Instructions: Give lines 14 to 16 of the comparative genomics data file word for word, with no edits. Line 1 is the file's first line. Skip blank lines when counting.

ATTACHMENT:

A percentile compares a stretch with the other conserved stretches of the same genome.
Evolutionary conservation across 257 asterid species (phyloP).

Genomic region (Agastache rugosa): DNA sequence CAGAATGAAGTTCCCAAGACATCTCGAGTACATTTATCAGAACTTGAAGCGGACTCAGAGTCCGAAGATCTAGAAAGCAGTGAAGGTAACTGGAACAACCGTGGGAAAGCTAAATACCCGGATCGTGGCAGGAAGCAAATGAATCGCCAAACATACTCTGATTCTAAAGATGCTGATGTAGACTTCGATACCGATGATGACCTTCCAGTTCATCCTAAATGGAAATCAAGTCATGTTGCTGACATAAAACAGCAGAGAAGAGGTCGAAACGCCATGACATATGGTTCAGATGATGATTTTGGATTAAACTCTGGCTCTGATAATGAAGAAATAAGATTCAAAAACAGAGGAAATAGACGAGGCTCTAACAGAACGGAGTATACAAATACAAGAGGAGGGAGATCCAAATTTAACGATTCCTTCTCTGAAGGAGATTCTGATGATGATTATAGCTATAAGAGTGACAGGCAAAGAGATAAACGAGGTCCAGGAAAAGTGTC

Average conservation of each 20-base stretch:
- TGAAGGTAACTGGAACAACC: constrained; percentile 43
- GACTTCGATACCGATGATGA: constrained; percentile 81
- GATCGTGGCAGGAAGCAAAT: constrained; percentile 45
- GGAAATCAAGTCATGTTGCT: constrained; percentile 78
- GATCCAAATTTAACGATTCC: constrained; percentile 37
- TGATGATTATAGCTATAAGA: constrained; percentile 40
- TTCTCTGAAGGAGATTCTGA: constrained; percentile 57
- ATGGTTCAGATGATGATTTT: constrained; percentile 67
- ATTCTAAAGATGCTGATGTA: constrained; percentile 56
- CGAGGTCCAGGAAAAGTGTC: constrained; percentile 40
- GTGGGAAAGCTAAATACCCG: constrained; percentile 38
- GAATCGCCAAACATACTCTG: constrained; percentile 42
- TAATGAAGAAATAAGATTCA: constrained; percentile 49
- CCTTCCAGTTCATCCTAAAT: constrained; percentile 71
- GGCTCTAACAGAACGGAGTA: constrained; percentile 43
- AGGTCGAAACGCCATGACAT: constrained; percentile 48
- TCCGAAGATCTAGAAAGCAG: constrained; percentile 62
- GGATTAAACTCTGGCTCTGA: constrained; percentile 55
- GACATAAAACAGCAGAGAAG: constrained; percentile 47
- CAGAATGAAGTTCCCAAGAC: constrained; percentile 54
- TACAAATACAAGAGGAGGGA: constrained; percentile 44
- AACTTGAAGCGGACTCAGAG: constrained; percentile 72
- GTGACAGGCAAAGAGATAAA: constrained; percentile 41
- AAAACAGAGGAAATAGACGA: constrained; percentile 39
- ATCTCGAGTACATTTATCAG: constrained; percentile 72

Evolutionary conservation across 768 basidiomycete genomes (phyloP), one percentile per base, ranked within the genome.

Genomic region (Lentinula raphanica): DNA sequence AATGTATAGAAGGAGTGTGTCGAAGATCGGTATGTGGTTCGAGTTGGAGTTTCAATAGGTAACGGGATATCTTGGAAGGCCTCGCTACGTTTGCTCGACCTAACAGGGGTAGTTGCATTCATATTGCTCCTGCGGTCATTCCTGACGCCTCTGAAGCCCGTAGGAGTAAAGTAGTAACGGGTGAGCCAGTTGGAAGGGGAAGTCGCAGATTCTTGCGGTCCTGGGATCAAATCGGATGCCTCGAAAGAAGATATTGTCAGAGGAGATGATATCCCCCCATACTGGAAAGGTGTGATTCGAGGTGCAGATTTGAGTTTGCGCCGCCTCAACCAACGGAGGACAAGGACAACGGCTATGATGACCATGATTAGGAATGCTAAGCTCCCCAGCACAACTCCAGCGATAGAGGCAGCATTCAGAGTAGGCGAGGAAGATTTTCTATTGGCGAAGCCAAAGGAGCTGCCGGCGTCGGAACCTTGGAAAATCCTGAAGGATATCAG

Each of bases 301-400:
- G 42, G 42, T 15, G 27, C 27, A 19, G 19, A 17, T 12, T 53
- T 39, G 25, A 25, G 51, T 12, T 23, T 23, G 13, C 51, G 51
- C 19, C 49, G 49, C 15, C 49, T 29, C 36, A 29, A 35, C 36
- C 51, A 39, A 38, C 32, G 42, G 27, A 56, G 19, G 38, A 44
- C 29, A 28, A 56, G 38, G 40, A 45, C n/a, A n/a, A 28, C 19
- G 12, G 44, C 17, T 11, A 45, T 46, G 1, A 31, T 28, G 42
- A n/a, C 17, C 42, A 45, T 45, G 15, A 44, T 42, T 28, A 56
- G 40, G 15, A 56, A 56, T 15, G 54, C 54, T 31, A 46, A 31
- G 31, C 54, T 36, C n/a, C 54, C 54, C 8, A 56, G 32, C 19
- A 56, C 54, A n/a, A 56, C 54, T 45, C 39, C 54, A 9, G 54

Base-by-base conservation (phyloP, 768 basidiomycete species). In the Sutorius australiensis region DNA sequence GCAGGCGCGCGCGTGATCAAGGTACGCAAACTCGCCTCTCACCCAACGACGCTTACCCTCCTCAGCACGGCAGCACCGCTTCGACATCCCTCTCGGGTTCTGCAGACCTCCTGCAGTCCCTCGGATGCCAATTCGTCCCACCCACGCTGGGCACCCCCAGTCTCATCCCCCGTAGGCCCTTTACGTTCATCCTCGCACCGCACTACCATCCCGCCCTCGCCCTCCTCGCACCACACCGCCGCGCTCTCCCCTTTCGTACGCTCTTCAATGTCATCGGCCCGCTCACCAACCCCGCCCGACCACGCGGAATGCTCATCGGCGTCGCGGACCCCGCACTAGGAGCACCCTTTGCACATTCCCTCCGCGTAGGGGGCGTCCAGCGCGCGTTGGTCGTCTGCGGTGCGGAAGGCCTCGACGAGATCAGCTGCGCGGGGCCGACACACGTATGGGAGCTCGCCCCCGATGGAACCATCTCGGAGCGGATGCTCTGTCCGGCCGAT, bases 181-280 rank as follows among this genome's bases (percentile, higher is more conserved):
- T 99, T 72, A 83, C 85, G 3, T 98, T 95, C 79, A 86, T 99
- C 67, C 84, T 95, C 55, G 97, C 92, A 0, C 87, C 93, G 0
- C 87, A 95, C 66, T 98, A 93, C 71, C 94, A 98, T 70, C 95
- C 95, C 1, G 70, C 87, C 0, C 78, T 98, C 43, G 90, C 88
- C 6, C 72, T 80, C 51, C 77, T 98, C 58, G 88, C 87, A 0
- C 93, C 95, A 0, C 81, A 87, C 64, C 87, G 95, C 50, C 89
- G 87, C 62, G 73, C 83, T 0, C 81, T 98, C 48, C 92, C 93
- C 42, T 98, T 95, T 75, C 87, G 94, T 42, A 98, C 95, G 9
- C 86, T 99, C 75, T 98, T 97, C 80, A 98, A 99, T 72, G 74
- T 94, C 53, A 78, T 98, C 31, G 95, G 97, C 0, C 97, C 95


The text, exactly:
- CGAGGTCCAGGAAAAGTGTC: constrained; percentile 40
- GTGGGAAAGCTAAATACCCG: constrained; percentile 38
- GAATCGCCAAACATACTCTG: constrained; percentile 42